Trudee Hoyte1*, Anne Kowlessar1, Visha Ramroop1 and David Bearn2
1School of Dentistry, Faculty of Medical Sciences, University of the West Indies, St. Augustine, Algeria
2School of Dentistry, University of Dundee, Scotland, UK
*Corresponding Author: Trudee Hoyte, School of Dentistry, Faculty of Medical Sciences, University of the West Indies, St. Augustine, Algeria.
Received: August 25, 2020; Published: September 26, 2020
This report describes a case of a 44year old Indo-Trinidadian woman who presented with impacted canines. On examination the patient was found to have retained upper right and left primary canines. A panoramic x-ray was taken which showed fully developed permanent canines and primary canines whose roots showed no sign of resorption. The patient also presented with dental anxiety and hence was an irregular attender. The presenting complaint was attempted eruption of upper left permanent canine and thus the patient requested removal of the upper primary canines and she would accept the resulting alignment. The upper left primary canine was removed, and the root was found to be intact with no resorption of the primary canine was evident. The permanent canine after 3 months showed some active eruption into the arch, although at review after 4 years it remained not fully erupted. Interceptive extraction of primary canines in an adult may allow spontaneous/active eruption of impacted permanent canines.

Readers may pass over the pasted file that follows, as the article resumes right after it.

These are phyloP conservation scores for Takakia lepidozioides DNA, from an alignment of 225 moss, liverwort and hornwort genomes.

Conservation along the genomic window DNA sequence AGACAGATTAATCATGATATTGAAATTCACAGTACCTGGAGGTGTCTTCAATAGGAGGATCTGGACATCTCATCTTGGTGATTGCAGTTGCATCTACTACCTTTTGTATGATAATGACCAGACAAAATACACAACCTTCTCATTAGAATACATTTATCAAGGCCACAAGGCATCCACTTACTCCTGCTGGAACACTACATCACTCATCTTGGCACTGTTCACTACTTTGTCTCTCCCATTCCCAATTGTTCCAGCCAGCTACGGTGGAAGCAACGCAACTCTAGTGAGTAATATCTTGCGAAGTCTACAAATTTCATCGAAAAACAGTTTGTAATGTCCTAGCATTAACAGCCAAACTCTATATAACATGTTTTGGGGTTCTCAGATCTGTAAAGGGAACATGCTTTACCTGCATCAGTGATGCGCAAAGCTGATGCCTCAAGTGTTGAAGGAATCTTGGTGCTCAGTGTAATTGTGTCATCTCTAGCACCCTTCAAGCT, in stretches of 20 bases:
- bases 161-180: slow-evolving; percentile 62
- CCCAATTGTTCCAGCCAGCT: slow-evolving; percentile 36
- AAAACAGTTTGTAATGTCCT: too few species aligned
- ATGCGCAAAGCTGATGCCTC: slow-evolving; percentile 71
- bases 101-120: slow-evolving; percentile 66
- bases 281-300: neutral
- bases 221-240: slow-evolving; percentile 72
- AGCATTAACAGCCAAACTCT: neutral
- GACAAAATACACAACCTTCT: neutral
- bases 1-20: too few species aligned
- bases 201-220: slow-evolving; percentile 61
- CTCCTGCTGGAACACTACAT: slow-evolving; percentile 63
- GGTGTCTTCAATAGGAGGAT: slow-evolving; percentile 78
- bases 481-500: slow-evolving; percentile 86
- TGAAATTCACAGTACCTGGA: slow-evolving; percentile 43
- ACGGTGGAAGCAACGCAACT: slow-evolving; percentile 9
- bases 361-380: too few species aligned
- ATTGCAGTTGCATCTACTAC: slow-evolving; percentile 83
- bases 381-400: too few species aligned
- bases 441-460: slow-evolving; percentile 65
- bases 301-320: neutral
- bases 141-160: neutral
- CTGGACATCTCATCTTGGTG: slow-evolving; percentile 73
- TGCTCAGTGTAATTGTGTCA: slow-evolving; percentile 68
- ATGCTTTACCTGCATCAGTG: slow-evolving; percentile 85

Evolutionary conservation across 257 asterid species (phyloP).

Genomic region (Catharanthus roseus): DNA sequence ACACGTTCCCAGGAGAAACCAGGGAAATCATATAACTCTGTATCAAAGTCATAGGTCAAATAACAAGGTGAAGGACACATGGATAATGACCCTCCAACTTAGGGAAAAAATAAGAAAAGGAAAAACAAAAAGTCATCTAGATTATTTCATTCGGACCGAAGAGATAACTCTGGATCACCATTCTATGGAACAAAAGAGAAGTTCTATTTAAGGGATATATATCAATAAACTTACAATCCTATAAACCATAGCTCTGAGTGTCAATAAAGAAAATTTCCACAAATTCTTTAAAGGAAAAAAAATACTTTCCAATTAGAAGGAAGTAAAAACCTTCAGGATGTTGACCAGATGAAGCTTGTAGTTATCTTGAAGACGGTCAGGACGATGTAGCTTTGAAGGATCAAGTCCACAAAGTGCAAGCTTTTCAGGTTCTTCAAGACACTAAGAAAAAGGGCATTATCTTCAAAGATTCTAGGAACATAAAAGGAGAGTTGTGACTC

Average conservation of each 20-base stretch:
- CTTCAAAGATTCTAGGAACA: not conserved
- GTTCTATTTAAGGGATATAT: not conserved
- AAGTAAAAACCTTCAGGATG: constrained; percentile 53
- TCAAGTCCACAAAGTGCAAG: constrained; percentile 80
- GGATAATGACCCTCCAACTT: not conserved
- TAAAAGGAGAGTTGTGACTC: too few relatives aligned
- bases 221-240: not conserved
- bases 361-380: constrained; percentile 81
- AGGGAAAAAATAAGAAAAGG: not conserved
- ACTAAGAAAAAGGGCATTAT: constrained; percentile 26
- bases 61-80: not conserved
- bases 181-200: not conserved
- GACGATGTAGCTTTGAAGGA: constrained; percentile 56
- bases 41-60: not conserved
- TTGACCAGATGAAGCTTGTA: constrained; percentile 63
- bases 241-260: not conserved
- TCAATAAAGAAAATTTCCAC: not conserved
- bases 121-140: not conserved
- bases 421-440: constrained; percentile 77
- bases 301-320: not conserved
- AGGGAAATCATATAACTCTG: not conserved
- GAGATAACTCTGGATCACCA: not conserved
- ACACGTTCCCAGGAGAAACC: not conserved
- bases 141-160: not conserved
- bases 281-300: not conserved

Keywords: Interceptive Extraction; Primary Canine; Canine Eruption; Adults
Citation: Trudee Hoyte., et al. “Interceptive Orthodontics in an Adult Patient: A Case Report". Acta Scientific Dental Sciences 4.10 (2020): 71-75.
Copyright: © 2020 Trudee Hoyte., et al. This is an open-access article distributed under the terms of the Creative Commons Attribution License, which permits unrestricted use, distribution, and reproduction in any medium, provided the original author and source are credited.